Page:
After recently reading 'Living Downstream' by Sandra Steingraber, an ecologist and cancer survivor, which details the harmful effects on the environment--and consequently, our collective health--of short-sighted, irresponsible agricultural and industrial practices, I was convicted to do SOMEthing toward more ecologically-responsible living. The vastness of the problem is certainly overwhelming.

    I concluded and resolved that I'd start with small, "doable" things, like more recycling, attentiveness to water conservation, etc. And in addition, continue to educate myself about local and global environmental issues so that I can make informed choices in the future, especially as regards public policies on which I have a vote/voice.

    As a society, I think Americans generally tend to be comfortably detached from where our stuff comes from. Will God give grace on account of our willful ignorance forever, or allow us to feel the full consequences of our explicit and/or complicit actions at some point? I know I need to do better; be a better steward of my gifts; and have courage to stand for my convictions! Thanks for posting on this important topic...I need the encouragement to do, and keep on doing, right.

  2. "refusing to buy things was an ineffectual way to change the world"

    I disagree with this. It is our addiction to consuming cheap goods that fuels this.

    Consume less.
    Consume local.
    Consume 2nd hand.
    Consume union/fairtrade.

    if everyone did this to the degree possible to them, it would make a huge difference. if everyone started with just one area of consumption and then added one area a year, it would shake the economy, folks would go through a *withdrawal* but it's the only way to get things moving in the right direction. as long as we have a "free market economy* the only way to change things is to change demand, and not so much demand change.

  3. Oh, man, y ou aren't much help. When I saw what the subject was, I was hoping you would provide me with the answer I need. I am dealing with a similar situation right now, even as I type, and it is rather close to home.

    I periodically have to buy ... I think maybe I want to keep things deliberately vague... a consumable item for my church. I have been buying from a source which offers a good product at a good price and lots of variety to choose from. However, I have recently learned that there are serious allegations of impropriety and downright badness (not involving children, so I suppose it does not become a legal issue) against this supplier. I have no way to confirm the allegations. All I have to go on is testimony which appears on the internet.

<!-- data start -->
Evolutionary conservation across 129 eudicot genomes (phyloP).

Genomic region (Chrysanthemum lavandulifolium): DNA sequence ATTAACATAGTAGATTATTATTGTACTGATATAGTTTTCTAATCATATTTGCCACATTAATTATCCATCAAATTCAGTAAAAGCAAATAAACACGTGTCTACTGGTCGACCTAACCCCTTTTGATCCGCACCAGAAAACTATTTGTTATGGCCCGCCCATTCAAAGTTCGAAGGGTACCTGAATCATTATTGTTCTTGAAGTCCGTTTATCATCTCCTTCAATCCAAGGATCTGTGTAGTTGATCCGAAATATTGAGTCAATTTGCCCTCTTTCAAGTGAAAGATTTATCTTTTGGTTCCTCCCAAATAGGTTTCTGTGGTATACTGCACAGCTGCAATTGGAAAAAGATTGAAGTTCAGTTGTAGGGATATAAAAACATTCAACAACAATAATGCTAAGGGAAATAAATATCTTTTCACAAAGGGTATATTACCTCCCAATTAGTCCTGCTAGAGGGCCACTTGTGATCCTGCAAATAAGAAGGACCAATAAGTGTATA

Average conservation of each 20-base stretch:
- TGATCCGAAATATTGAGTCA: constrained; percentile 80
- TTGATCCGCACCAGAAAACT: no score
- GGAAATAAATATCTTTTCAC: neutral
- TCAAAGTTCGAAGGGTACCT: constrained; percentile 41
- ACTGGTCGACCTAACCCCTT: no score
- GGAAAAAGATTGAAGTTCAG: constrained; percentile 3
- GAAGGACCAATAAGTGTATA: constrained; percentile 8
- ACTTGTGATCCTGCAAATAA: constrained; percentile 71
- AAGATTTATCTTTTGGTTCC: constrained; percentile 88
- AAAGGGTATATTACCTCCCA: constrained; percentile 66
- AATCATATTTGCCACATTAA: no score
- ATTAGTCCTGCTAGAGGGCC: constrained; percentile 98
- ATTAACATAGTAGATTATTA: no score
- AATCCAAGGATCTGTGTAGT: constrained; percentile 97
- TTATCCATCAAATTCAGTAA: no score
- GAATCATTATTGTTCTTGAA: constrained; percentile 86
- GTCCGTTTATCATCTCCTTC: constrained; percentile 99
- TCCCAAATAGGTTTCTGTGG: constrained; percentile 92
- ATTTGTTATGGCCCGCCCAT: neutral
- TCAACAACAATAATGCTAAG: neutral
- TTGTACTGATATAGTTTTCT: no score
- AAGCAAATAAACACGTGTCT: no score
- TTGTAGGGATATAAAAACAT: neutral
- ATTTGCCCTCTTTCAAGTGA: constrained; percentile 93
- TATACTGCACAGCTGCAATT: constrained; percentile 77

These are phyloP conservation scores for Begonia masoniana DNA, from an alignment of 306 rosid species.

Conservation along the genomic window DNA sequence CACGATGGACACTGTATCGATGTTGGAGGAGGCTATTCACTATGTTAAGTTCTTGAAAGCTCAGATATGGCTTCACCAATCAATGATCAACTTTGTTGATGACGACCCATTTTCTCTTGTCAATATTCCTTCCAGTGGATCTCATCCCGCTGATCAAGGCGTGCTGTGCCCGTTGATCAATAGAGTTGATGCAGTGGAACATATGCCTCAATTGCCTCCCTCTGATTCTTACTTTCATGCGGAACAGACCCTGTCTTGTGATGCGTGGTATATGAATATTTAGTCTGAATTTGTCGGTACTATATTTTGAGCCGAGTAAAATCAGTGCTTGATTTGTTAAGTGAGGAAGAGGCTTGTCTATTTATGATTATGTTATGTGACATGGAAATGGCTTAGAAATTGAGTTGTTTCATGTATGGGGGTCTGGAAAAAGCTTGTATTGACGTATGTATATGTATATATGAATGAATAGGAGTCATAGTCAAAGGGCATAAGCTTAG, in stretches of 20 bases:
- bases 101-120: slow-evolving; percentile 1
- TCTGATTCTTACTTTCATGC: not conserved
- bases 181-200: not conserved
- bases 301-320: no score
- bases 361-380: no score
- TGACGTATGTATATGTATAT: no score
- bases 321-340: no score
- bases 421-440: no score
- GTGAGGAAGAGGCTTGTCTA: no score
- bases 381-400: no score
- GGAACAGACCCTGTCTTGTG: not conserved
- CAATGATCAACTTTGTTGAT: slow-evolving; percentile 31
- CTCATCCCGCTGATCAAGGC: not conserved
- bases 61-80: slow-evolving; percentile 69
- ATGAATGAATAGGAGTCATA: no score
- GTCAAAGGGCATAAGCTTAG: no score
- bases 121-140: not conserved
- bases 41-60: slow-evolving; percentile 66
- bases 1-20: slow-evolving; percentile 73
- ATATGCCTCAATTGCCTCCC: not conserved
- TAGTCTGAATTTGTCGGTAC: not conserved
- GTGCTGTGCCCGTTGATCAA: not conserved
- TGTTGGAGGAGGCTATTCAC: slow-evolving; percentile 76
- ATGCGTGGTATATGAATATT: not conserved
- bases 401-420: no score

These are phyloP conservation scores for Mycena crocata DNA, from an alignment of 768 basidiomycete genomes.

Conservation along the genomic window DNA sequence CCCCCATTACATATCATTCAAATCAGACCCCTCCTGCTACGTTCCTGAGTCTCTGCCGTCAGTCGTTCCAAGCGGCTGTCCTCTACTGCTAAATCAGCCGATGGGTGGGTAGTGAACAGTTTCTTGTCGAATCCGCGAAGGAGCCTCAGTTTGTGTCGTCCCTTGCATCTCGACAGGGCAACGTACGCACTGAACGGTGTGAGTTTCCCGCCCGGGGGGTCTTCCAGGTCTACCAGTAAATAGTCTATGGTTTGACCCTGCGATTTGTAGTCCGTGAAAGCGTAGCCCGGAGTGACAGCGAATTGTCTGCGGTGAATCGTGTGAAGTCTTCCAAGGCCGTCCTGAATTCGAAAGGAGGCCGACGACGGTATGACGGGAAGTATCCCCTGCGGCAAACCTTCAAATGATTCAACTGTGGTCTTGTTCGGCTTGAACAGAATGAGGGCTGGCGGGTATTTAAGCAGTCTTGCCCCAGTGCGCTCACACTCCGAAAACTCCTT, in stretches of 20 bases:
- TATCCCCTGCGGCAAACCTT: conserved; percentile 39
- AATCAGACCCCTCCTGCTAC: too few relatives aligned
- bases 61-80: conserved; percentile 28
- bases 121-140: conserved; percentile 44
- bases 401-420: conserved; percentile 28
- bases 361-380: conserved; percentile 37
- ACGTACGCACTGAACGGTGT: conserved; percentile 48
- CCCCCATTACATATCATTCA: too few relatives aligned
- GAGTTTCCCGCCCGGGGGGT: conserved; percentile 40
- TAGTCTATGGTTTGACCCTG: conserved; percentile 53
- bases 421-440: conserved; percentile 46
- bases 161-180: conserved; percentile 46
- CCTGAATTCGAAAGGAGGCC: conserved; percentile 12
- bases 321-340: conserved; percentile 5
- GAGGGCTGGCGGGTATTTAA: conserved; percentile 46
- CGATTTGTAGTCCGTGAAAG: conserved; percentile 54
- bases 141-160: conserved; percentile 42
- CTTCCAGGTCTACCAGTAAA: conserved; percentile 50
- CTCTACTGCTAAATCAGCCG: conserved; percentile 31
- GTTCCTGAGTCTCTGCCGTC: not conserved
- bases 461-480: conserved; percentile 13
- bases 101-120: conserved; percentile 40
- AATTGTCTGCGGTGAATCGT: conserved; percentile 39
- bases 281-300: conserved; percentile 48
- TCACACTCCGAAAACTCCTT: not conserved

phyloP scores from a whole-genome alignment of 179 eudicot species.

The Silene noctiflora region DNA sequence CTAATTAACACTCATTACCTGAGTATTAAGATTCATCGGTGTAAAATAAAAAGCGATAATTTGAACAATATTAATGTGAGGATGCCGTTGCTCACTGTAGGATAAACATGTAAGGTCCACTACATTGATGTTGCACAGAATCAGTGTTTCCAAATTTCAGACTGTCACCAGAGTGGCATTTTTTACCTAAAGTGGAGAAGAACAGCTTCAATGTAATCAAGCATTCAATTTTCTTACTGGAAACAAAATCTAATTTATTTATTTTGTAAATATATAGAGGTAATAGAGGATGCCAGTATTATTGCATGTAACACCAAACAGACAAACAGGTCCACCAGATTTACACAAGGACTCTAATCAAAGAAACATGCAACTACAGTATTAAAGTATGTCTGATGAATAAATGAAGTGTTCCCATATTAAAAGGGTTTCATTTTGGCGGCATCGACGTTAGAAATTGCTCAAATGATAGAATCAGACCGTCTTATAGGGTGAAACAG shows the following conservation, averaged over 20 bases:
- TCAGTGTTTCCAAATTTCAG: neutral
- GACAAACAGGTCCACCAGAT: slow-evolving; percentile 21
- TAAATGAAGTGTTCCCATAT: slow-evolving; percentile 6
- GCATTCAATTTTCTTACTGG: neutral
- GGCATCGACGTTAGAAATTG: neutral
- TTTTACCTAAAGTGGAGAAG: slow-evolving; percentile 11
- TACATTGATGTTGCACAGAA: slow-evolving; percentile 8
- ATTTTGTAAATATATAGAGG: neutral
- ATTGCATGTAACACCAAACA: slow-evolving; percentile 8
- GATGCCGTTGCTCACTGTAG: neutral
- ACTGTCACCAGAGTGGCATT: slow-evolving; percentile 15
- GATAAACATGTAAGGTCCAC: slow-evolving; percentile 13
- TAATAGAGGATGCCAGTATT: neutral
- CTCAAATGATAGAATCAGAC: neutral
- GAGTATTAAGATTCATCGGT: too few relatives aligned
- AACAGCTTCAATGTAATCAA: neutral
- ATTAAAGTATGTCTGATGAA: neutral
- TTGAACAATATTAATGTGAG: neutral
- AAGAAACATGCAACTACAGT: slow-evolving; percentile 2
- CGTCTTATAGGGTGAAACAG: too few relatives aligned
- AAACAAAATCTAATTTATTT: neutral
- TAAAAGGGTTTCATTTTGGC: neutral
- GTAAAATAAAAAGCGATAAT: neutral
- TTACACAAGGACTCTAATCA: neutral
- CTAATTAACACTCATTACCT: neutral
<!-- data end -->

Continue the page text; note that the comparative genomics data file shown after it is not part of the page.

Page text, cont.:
So, do I go on buying from this source? It supports some good people. It also supports an allegedly bad person who is hurting quite a few (relatively) innocent adults.

    If I buy, I am perhaps complicit. If I don't buy, I am perhaps giving credence to false allegations, and I am certainly depriving myself of a product I like buying and my church likes using.

    This is a really big, right-now struggle for me.

  4. Interesting discussion.

    I have to wonder, are any of us willing, in our efforts to wash our own hands of the mess, to take it to the logical end(s)? That would mean no more: computers, cell phones, automobiles, televisions (or anything electronic), lightbulbs, electricity, wood for building materials and fires, eating meat, farming...

    IOW, any technological advance of the last, oh, 50,000 years is now fair game to get rid of due to it's "complicitness" (is that word?) in causing suffering to someone or something.

    My question is where do we decide on some level of acceptable exploitation? Because, no matter what, someone or something is getting exploited for my benefit. What is reasonable? Who decides?

    Back in engineering school, we had a saying: "Ban mining! Let the bastards freeze in the dark!" It's a simple matter to, in our sanctimony and self-salvation in "doing something", declare our own carefully chosen activities as benign, all the while failing to realize--or choosing to be blind to--the fact that all the little things we moderns take for granted came to us on the backs of exploited nature or humanity. Do we need a list to prove that someone will always be the loser in the transaction?

    The Fall is so pervasive that we can't even begin to dent it. Fair trade or not; dolphin-safe or not. It really doesn't matter. When it all boils down, all our changes in lifestyle actually do is placate our consciences.

    We are still guilty... er, complicit.

  5. So far you only have allegations and they may be false or only partial. I would continue to buy from them till I had proof that they were doing evil, and only then if they continue to keep the person in question. Who knows, maybe the good people knew nothing of the issue to a point they thought they were doing ok. I suggest you not make hasty changes.

  6. Coopster, that's just a matter of degree, not an essential difference. The "complicity" remains, even if we have *ahem* progressed in the three millennia since Hiram had his people talk to Solomon's people.

    And it IS delicious. Think of it: the house of YHWH Himself, built on the straining backs of the unfortunate multitudes.

  7. I appreciate your thoughtfulness and even the conclusion, but I'll just make my one little observation. To say, "...I'm convinced that apathy and cynicism are not options for Christians." is a bit cynical in it's exclusionary nature. Let's just be honest and admit that you genuinely exclude non-Christians when you think about making this kind of statement. I even understand why you might feel the need to create "your own" group and call it Christianity or whatever, but I think the comment applies to everyone in our society.